Individual fantasy figures in 25mm scale

I picked up a considerable number of as a spin-off of one of my other hobbies, roleplaying games. Mostly these are individual figures, with no relationship between them, and those are the ones you'll find on this page.
The great majority of these will be from Grenadier's (anyone remember that company?) 'Fantasy Personalities' series, sculpted by Julie Guthrie. I've always been rather fond of his range, mainly because the level of anatomical improbability was much lower, especially in the women, than in any of the other ranges at that time, and her adventuring and fighting women actually had more clothes on that the proverbial chainmail bikini, a style which always struck me as totally ridiculous.

The first miniature I've painted in a long time. Incidently, this is not an original miniature, but a ripped off copy by your's truly. At some point in the past, I decided I could do with an army of about twenty or so "bad guy" figures to use in one of my roleplaying games, and that there was no way I was going to fork over a load of money for them. So I made a mould for this figure and a few others, and one of the results is pictured here. Of course, the army never came to be, and of the dozen or so castings I made, this is the only one still around (the rest vanished when I moved to my new house). The mould is still there though, as is the original figure. Should anyone be interested, this was number 718 in Grenadier's catalogue.

Graphics went AWOL Graphics went AWOL

The latest addition, officially a Bretonic Knight form the Warhammer tabletop game.

Graphics went AWOL
Graphics went AWOL

This figure is from the same enemy army building experiment as the archer above. I borrowed the original figure from a friend and made a mould of one of the figures from this set. The box art is a direct copy of the painting "What do you mean we're lost" by Keith Parkinson. Several casts were made from the mould, but the bad guy army never came into existence, and the casts languished for years.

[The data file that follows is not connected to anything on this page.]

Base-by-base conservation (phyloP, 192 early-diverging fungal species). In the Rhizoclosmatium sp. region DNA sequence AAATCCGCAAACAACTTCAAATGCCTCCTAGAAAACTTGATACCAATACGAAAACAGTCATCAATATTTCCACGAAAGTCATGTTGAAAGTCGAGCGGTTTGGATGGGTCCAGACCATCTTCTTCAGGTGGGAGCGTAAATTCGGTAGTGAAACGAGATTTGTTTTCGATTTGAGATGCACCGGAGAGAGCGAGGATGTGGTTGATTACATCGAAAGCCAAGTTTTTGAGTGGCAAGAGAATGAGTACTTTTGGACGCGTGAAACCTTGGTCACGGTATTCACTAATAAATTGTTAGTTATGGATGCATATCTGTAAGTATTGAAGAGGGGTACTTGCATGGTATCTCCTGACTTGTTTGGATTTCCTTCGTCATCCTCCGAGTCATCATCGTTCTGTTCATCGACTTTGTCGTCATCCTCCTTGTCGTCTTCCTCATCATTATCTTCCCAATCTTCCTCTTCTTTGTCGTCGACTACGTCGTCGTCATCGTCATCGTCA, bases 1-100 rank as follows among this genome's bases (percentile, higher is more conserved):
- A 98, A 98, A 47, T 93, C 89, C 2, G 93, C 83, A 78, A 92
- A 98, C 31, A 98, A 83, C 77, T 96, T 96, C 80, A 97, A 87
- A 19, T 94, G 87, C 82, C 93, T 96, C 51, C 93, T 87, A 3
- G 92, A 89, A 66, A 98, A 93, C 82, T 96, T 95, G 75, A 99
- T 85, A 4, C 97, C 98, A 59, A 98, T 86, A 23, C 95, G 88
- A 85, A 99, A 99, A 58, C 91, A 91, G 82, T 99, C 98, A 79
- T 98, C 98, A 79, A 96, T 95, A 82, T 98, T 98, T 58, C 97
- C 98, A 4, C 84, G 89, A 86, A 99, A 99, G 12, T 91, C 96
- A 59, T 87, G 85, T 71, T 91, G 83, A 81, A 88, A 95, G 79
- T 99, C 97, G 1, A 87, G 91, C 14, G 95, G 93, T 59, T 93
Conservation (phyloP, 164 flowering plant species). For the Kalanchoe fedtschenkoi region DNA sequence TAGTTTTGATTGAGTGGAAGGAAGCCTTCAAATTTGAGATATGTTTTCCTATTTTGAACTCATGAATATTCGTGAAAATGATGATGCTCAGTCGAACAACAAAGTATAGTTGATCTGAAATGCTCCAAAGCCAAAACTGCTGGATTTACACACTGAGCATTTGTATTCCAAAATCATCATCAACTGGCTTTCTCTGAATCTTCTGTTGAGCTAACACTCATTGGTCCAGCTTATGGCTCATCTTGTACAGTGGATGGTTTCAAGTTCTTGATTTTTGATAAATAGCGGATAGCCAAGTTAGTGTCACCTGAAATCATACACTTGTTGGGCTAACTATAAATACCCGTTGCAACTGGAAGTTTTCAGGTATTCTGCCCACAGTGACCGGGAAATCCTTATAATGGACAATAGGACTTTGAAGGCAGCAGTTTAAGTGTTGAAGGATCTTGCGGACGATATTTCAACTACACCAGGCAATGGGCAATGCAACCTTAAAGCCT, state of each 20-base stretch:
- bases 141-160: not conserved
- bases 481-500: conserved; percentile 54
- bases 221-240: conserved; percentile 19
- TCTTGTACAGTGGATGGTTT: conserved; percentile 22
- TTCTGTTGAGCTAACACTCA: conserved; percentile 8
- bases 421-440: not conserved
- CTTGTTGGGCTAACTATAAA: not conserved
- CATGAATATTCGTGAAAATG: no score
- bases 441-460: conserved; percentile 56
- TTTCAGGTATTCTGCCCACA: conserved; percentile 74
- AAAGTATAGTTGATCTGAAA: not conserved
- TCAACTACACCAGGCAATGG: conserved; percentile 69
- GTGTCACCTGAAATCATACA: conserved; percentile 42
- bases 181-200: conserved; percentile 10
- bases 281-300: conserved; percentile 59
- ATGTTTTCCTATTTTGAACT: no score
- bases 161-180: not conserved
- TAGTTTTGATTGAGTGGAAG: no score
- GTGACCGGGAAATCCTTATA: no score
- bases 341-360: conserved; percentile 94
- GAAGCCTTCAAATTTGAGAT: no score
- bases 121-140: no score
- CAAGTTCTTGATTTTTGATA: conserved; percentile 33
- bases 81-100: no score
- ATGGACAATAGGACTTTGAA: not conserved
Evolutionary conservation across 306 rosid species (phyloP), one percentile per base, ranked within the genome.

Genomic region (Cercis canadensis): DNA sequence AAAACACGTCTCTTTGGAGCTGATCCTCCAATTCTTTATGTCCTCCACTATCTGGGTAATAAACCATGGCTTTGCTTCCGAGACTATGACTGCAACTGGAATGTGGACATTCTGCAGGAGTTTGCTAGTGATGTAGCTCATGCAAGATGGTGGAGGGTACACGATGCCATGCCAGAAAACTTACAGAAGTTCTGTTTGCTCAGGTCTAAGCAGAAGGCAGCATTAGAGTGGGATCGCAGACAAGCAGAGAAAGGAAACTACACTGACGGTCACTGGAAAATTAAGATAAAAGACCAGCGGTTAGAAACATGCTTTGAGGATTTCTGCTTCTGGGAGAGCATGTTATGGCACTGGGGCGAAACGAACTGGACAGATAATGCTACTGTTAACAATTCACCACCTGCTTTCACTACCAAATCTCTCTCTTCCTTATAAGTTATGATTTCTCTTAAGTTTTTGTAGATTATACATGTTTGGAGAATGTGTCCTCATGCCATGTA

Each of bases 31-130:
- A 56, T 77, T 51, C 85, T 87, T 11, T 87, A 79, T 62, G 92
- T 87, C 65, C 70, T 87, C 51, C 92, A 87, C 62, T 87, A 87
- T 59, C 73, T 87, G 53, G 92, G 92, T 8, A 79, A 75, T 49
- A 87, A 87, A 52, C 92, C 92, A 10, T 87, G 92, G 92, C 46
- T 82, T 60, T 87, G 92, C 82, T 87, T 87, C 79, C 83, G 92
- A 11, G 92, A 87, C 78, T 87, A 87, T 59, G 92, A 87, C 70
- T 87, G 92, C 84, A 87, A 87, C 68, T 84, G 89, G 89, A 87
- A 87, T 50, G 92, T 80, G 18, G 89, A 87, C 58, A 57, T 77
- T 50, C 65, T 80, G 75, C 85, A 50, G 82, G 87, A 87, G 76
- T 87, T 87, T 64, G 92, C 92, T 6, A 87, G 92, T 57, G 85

Fast forward a decade or so, and I decided to finally do something with at least one of them, and I got to work painting. This too stalled, in no small part because the wings just looked silly. Another break of several years, and I got fed up with this bit of bench clutter and tossed him out. That is, I dumped him next to the smelter to be recycled into something a little more useful next time I decided to cast something in metal. Waste not, want not and all that. There wasn't any metal production for a few years after that, and it sat there on death row throwing baleful glares at me.
Finally, a few weeks ago, I started work on a proper dragon, and decided I might as well give him another shot as well. This time round, I modified the cloak to be able to leave off the wings, and actually got him painted up completely, and I was quite pleased with the result.
That's when I varnished the figure, and in under five minutes it transformed into an irrecoverable frosted mess. Much very, very foul language was uttered, and the Draconian was dumped in cellulose thinners to rot the paint off. It hadn't looked quite so bright and shiny in decades.
Re-painting followed, and I finally ended up with a completed Draconian. Still looks like a nasty, cranky git, but this one at least has an excuse for it..

The gnome turtle tank, ready to create some mayhem.
While the concept seems hilarious, somehow this model never seems to really work for me. this is the first time I managed to complete it, and even now, I feel it should have been better. Guess you can't win 'em all..

Graphics went AWOL

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